We’re capable of rationality, but it’s not always a driving force in our existence. There are huge efforts made to undermine rationality. Every time you turn on the TV, you’re being bombarded with massive efforts to undermine your rationality. That’s what advertising is. Markets are based on informed consumers making rational choices, but advertising creates uninformed consumers making irrational choices. A huge amount of effort and money goes towards creating illusions of famous sports heroes driving a car in order to turn normal people into consumers. A lot of deceit and distortion are efforts to prevent people from being informed. It’s an effort to make the citizenry uninformed. The US describe Iran as the greatest threat to world peace, so we think we need controls to make sure they don’t do anything. But around the world, the country seen as the greatest threat to world peace is the U.S. But American citizens are largely unaware of this.


It is possible to deal with climate change within the current state capitalist system by carrying out measures like a carbon tax, which would at least internalize costs imposed by the use of carbon and impose a greater burden of people who use fossil fuels. It would be a major step forward.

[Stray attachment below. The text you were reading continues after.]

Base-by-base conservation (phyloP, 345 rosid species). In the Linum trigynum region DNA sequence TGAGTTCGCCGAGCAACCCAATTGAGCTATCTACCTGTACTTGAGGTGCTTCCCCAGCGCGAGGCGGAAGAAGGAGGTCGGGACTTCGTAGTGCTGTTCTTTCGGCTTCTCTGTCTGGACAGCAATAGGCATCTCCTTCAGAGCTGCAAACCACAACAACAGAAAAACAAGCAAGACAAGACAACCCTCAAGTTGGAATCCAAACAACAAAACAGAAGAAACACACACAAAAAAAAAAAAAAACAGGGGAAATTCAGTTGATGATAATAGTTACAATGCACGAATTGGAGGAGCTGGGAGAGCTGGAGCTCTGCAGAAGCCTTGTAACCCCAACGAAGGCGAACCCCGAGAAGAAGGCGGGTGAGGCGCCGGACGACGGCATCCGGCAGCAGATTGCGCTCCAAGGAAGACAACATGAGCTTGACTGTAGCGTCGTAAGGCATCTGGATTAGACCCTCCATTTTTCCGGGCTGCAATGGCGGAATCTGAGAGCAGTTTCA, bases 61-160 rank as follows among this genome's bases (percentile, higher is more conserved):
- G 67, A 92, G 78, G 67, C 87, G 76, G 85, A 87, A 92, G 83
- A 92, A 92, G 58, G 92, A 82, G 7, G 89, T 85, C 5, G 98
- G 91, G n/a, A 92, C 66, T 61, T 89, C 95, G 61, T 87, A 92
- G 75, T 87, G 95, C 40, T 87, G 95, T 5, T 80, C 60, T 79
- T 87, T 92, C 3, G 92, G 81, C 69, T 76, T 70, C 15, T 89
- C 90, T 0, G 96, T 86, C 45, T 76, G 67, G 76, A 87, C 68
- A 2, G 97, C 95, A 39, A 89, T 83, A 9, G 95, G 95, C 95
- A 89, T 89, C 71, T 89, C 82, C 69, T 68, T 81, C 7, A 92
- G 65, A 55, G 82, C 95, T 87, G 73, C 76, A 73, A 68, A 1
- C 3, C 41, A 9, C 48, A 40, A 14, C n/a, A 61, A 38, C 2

There’s a conflict in the democratic party between environmental and labour constituencies: labour wants support for gas lines, but environmentalists are against it. This is why the working class is drifting to the republicans, because the environmentalists in the democratic party are opposed to the XL pipeline. But there’s a solution that’s not discussed. This country needs massive construction work on decaying infrastructure that needs enormous amounts of labour, but it’s not even raised. All we can talk about is building pipelines. This is a sign of a social and political system that is so sick that it cannot face obvious issues and deal with them sensibly. There is plenty of demand for labour. We need labour to weatherize homes which works for environmentalists and labour both. Instead of investing in automobiles, we can use that sector to make high-speed rail. We should hand the industry over to the workforce. These issues literally aren’t part of the discussion, but they should be a critical part.


We live in plutocracy right now. A democracy means every functioning institution would be under popular democratic control. Industrial installations should be run by their workforce. Look at John Dewey – he points out that unless this is done, politics will be just the shadow cast on society by big business, which is pretty accurate. It’s usually called libertarian socialism, but it’s basically democracy.